Transitional Justice Battlegrounds: Another Bad Week in Burundi

Astrid Jamar joins JiC for this guest-post on recent developments regarding transitional and international criminal justice in Burundi. Astrid is a Research Assistant in Political Settlements Research Programmes at the University of Edinburgh’s School of Law.

Political violence erupted when President Pierre Nkurunziza sought a third term. (Photo: BBC / Getty)

Political violence erupted when President Pierre Nkurunziza sought a third term. (Photo: BBC / Getty)

Transitional justice has been taken a number of worrying steps in Burundi. While the Truth and Reconciliation Commission is preparing for public hearings addressing crimes committed between 1962 and 2008, Burundi has been engulfed in political conflict since the controversial candidacy of Pierre Nkurunziza and his re-election for a third presidential mandate in 2015. From the beginning of the crisis, gross human rights violations have been widely reported, making the problem of impunity even more serious. Two decisions from the Burundian authorities over the past week illustrate their attitude towards the problem of impunity in relation to ongoing crimes: the Burundian government’s declaration that the UN human rights investigators are persona non grata in Burundi after the publication of their report on Burundi; and a law has been adopted to withdraw from the International Criminal Court (ICC).

These decisions are in line with other rejections by Burundian authorities of international involvement in the crisis. This includes the refusal of an African Prevention and Protection Mission in Burundi – MAPROBU from the African Union – or a UN Police Mission to be deployed, refusal to engage in the East African Community-led dialogue with the armed oppositions. They also demonstrate the failure of international initiatives to effectively promote human rights and the international justice agenda. Despite rhetorical and policy commitments towards transitional justice and human rights from Burundian authorities and international donors, the human rights situation has severely deteriorated over the past few years. This piece aims to place these recent developments in the context of the national and international political battles in play, and underlines the crucial need to refocus the debate on the implications for Burundians.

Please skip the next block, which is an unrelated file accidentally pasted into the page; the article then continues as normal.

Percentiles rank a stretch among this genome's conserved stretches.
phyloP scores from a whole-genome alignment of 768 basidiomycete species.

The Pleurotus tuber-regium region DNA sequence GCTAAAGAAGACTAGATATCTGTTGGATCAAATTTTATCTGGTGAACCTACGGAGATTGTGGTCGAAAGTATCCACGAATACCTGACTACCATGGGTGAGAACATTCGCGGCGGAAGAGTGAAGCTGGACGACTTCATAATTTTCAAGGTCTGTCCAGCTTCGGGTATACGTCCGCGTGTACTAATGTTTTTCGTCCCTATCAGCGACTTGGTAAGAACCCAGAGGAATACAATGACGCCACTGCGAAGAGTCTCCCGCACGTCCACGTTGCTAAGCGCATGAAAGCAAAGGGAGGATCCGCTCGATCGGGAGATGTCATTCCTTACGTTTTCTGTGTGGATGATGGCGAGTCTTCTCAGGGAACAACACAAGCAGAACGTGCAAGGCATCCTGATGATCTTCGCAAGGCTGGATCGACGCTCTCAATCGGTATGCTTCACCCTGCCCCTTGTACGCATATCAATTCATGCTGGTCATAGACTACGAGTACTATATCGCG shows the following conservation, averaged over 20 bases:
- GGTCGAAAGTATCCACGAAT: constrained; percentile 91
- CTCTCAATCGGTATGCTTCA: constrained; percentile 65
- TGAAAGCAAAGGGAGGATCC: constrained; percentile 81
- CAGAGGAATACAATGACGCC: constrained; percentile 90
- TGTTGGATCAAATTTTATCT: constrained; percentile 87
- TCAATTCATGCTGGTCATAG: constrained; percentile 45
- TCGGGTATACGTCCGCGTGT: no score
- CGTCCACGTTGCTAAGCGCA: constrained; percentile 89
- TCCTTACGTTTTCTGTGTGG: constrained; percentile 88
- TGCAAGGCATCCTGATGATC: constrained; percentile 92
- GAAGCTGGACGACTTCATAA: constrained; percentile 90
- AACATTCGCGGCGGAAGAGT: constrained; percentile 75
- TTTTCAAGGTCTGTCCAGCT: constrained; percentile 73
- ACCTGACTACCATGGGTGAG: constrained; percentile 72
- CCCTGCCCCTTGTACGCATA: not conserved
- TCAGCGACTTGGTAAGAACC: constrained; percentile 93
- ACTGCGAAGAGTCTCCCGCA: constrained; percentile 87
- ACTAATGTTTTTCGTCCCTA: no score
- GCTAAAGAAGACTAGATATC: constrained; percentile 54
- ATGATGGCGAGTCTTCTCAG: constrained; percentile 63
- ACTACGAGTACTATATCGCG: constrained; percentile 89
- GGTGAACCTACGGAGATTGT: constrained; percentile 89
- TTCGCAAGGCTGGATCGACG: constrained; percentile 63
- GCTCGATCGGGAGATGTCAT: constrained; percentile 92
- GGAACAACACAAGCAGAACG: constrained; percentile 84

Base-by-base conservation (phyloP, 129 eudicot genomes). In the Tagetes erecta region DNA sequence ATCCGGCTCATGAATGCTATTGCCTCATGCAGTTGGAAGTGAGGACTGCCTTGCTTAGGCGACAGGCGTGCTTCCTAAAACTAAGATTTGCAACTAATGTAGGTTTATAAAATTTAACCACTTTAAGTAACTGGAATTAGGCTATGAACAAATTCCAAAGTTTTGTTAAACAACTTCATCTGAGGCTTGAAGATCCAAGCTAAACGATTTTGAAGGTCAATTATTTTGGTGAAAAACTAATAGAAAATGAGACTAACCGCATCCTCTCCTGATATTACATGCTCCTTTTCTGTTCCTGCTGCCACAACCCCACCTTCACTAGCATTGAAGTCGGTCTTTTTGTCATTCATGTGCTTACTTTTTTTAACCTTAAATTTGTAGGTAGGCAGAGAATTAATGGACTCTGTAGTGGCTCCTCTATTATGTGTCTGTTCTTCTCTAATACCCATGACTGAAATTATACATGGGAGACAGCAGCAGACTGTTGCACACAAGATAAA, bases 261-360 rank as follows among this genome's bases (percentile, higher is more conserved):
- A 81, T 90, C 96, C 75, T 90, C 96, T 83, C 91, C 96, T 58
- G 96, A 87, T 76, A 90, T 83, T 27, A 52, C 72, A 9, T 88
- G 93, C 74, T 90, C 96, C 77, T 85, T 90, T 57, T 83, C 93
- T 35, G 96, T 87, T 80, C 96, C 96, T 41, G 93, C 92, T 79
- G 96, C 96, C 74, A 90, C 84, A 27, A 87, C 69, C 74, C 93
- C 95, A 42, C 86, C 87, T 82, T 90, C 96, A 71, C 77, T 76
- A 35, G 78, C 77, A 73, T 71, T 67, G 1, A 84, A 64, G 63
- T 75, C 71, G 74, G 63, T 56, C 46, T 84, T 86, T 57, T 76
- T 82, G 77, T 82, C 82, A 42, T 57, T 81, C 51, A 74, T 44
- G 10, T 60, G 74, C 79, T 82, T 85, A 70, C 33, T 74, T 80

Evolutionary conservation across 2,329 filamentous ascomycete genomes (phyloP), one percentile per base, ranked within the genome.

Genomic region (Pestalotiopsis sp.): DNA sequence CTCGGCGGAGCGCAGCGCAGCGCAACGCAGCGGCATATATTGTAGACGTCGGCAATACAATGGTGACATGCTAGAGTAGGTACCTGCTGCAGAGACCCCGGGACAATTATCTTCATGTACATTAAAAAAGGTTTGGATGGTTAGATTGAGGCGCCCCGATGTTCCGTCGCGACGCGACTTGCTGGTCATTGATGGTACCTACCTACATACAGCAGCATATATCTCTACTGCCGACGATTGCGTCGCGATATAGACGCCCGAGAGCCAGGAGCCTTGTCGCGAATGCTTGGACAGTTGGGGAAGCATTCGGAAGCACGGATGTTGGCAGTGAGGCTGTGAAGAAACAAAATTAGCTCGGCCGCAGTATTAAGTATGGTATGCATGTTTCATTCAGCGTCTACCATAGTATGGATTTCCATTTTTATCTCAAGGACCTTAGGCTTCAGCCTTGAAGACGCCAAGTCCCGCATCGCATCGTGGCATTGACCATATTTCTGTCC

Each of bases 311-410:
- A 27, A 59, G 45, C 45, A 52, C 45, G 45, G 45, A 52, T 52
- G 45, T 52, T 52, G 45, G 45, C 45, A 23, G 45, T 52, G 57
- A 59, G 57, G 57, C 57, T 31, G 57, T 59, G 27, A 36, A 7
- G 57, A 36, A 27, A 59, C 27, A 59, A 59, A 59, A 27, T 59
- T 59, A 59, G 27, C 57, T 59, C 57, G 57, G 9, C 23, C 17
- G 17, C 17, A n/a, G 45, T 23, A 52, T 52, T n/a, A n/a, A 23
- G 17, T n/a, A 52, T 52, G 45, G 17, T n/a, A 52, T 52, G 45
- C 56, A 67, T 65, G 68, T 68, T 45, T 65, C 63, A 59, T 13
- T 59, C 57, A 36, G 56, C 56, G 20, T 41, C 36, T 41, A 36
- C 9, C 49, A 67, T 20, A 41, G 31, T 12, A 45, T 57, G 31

Old and Recent Problems of Impunity

The problem of impunity is not new to Burundi. In 2000, the Arusha Peace Agreements provided for truth-seeking and judicial mechanisms to address the legacies of four decades of violence. None of them has yet been fully implemented. After long and difficult negotiations, a truth and reconciliation commission (TRC) was established in 2014 and its implementation was launched in March 2016. Even before the current crisis emerged, most scholars assessing transitional justice in Burundi agreed that there were limited prospects for accountability. Given the current situation and the departure of many critical voices from the country, the potential contributions of the TRC are even more questionable.

In parallel, a United Nations Independent Investigation on Burundi (UNIIB) was established in December 2015, among other regional and international responses to the ongoing crisis. Three independent experts were appointed. They initially planned four visits to Burundi. Only two missions could take place due to political and security problems.